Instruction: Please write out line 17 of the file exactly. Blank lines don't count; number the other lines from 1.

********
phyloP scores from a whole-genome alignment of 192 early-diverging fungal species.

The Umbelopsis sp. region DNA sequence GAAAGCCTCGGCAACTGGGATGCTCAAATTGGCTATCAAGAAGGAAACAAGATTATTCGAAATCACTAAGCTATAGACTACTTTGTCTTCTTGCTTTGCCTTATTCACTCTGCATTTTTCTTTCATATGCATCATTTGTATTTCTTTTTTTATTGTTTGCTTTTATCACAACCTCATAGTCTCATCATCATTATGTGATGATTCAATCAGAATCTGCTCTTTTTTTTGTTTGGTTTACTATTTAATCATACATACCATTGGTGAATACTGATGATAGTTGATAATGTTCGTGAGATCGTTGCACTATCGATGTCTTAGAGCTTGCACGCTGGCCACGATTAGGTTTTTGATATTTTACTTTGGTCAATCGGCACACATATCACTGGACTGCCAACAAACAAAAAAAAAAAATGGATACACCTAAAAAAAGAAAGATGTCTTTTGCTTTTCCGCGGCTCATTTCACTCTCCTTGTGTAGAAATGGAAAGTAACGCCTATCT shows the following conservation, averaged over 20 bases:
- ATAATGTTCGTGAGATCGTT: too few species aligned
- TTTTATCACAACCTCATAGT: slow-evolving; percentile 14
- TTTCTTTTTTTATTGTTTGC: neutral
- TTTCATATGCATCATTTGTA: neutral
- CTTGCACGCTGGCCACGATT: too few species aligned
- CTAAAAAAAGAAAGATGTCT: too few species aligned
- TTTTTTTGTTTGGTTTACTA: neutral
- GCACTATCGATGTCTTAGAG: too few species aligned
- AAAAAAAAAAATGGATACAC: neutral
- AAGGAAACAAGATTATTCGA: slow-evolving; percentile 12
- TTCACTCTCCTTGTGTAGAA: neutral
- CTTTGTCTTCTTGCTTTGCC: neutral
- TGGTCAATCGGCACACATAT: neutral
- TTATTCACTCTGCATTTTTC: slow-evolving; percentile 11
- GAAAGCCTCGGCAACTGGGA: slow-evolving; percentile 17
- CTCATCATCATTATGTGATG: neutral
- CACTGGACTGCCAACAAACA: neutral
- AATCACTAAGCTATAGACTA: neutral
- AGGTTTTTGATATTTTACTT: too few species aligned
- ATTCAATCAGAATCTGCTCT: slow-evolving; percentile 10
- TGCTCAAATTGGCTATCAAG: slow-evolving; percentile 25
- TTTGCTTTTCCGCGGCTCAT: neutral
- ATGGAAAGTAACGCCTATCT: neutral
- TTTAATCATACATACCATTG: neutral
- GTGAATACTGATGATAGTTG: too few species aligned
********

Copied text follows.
- GAAAGCCTCGGCAACTGGGA: slow-evolving; percentile 17